Yesterday the PM presented the 2009-2010 fiscal budget and announced fuel prices are going up again. The opposition leader and deputy gave their analysis:

Originally Posted by Channel5
PM presents 2009-2010 fiscal budget…

[Linked Image] This morning Prime Minister Dean Barrow presented his second budget to the House of Representatives for the fiscal year beginning April first. For 2009-2010 the Prime Minister is budgeting over eight hundred and seven million dollars in revenues and grants, with eight hundred and fifty-nine million in expenditures. When you do the math, that means a deficit of fifty-two million dollars... the bad news continued with the announcement that the fuel tax will be increased, which is expected to yield thirty million dollars, but more on that later. Before he got into the meat of his future plans, the PM looked back at 2008. In that economic report, Barrow noted that banana and citrus held their own, but that things were not great for sugar, papaya and tourism. This resulted in G.D.P. growth and a reduction in the debt... all in all, the PM was upbeat about his first year, despite the challenges.

Prime Minister Dean Barrow

“We recognized the constraints, but refused to be overcome by them. Our education subsidies; our assistance to the poor; our tax breaks on medicines and medical services; our great leap forward on infrastructure rehabilitation; all these were things that, as the record now shows, we succeeded handsomely in doing. The shackles of the P.U.P. legacy and world circumstances could not restrain us. We became Prometheus unbound and all of us on this side of the House will remain immeasurably proud of our first year in office.”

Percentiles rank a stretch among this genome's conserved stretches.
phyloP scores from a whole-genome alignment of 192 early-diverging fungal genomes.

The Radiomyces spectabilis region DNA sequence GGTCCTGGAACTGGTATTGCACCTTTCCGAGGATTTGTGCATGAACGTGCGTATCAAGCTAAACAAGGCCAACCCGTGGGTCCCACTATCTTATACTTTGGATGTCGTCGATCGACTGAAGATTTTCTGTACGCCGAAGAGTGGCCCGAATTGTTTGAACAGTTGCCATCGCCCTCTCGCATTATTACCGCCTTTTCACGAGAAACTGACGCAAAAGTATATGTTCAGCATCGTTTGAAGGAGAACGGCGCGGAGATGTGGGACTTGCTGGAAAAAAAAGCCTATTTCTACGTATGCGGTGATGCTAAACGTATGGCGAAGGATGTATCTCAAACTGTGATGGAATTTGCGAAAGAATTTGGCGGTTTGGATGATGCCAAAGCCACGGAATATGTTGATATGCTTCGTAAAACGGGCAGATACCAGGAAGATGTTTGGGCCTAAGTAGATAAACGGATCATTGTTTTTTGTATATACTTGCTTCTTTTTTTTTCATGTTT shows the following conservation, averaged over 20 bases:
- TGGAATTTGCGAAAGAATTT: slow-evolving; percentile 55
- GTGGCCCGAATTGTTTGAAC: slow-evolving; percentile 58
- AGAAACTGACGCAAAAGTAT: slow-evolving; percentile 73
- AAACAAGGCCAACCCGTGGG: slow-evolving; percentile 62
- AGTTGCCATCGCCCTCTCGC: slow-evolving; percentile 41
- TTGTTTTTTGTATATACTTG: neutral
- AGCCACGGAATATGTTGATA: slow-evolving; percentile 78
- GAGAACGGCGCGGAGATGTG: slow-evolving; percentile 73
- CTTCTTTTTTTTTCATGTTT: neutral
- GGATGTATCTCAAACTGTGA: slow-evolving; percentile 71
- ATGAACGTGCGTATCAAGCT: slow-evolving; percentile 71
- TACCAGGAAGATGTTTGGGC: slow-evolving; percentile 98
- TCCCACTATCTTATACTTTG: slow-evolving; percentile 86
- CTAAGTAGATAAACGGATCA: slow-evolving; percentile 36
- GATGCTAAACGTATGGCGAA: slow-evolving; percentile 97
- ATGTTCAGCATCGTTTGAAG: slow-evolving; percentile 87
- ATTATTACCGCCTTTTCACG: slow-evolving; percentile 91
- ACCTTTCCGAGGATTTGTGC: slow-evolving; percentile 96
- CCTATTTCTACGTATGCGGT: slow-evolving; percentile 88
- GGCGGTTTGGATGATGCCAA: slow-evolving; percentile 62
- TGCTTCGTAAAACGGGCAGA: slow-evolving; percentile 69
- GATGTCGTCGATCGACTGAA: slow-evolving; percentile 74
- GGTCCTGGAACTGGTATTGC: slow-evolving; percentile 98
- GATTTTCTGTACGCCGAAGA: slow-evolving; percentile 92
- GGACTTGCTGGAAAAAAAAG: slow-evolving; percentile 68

“The Statistical Institute of Belize is reporting that the economy grew by 3.8% during 2008. For that, congratulations and thanks are due. The Statistical Institute of Belize also reports a contraction in the unemployment rate to 8.1% from 8.5% in 2007—must be die to all the infrastructure jobs that we are creating—but there is a spike, unfortunately Mr. Speaker, in the consumer price inflation to 6.4% from 2.3% in 2007.”

“Annual banana production, in response to greater input usage, better agronomic management and improved prices, rose by 26.1% to 77,934 metric tons. Contrary to initial predictions that we would only see a marginal growth in production, the 2007/2008 citrus crop had a bumper harvest. Deliveries for the crop year increased by 5.6% to 7.1 million boxes as an 8.4% increase in orange deliveries outweighed a 4.3% decline in that of grapefruit.”